Thursday, March 28, 2013

Hash Index in SQL Server


Most of the books and references only covers two type of indexes Clustered Index and Non-clustered indexes . But while reading an artical I come to know that we have another kind of Index too that is known as Hash Index.


We shall try to learn this using an example of Post Office address searching utitlity that allow user to search the address on the basis of postal code and vice versan.


The main challenge that these applications face is that the search pattern may be very different depending upon the criteria used by the user - users can query either on the ZIP code (which can easily be indexed) or on the area address that consists at least of the City, State and Country.

To demonstrate how hash-indexes may be of use in such a situation consider the main data source


USE tempdb;
GO
SET NOCOUNT ON;

CREATE TABLE PostalCode 
       (PostalCode NVARCHAR(6),
        PostalArea NVARCHAR(20),
        PostalCity NVARCHAR(28),
        PostalState NVARCHAR(2),
        PRIMARY KEY CLUSTERED (PostalCode, PostalArea)
);
GO


Clustered index on PostalCode and Area is sufficient for Postal Code search. 
However if the user needs to search for the PostalCode based on the Area, City & State information, the story is a bit different. A typical approach to address this challenge involves creation of a non-clustered index on the columns of interest (Area, City & State) and including the PostalCode as an included column is shown below.


--Typical Solution
CREATE NONCLUSTERED INDEX idx_PostalAreaSearchNC 
ON PostalCode (PostalArea, PostalCity, PostalState) 
INCLUDE (PostalCode);
GO


Both the clustered and the non-clustered index on the PostalCode table work well in the given scenario.

Now lets experiments for Hash Index.

Create a computed  PostalCheckSum column on the PostalArea, PostalCity and PostalState columns.

--Create a CHECKSUM column on the table
ALTER TABLE PostalCode
ADD PostalCheckSum AS CHECKSUM(PostalArea, PostalCity, PostalState);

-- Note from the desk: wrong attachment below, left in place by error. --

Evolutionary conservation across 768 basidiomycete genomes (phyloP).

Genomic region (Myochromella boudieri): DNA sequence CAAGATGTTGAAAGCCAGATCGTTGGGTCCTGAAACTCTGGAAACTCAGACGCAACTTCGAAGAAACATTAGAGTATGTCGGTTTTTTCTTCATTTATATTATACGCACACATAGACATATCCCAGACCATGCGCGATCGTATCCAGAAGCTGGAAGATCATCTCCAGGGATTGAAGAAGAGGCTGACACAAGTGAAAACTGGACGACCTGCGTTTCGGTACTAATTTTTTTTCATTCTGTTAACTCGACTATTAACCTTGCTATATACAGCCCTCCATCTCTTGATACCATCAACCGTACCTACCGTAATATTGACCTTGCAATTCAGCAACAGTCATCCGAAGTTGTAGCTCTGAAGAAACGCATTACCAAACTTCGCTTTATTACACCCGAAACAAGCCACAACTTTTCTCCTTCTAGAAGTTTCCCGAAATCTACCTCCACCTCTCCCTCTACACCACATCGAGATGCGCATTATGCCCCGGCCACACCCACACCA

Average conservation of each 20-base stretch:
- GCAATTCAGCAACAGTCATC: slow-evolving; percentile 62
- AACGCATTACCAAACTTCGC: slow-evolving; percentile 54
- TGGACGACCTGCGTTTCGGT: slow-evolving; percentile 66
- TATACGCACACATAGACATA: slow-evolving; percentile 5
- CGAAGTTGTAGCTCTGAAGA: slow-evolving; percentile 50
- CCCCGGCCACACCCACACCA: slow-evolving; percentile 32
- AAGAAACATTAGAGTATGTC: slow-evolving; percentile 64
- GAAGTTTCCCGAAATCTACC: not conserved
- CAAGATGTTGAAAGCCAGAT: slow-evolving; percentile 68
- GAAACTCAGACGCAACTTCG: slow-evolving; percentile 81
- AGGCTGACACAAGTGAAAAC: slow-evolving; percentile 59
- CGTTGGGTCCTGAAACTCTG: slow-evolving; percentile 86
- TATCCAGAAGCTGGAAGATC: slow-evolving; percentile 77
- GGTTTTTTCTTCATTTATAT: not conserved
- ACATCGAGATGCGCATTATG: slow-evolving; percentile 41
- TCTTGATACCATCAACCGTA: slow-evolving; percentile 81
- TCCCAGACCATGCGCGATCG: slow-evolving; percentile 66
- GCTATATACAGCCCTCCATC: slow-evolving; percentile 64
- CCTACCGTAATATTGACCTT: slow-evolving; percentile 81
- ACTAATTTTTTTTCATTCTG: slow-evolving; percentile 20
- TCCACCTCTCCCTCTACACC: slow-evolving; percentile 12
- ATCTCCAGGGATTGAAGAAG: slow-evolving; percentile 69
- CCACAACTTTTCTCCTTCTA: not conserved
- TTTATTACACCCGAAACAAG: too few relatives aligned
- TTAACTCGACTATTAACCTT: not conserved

GO


After creating Checksum column add a non-clustered index on the checksum column with the PostalCode as anincluded column.


--Use this checksum value, with the PostalCode as an included column
CREATE NONCLUSTERED INDEX idx_PostalChecksumSearchNC 
ON PostalCode (PostalCheckSum) 
INCLUDE (PostalCode);
GO


Using this new index you can query the same


SELECT * 
FROM dbo.PostalCode 
WHERE PostalCheckSum = CHECKSUM('Sector 126', 'Noida', 'UP');




A CHECKSUM column contains hash values for a given expression, and therefore, the index created on a CHECKSUM column is called a hash index.
The prime benefit of a hash index is that they reduce the amount of space required for index storage by a drastic amount.


We can see that simply using a hash index in such a simple scenario provides a reduction of about 36% [{(69.448-43.793)/69.448}*100 = 36.94%] in the space required by an index to fulfill the same requirement.
Please note that this does imply that all non-clustered indexes be converted to hash indexes. Those indexes which have a wider disk footprint resulting out of a large number of character columns included on the index are ideal candidates for hash indexes. Higher the record size of an index, the more likely is the system going to be benefited by the use of hash indexes.
Another use of Hash Indexes
Microsoft SQL Server has the maximum size of the index keys limited to 900 bytes. To create an index with a key greater than 900 bytes, use a hash index using CHECKSUM!
Please note that creating a hash index materializes the checksum column

Refereces :
This article is taken from SQLServerCentral
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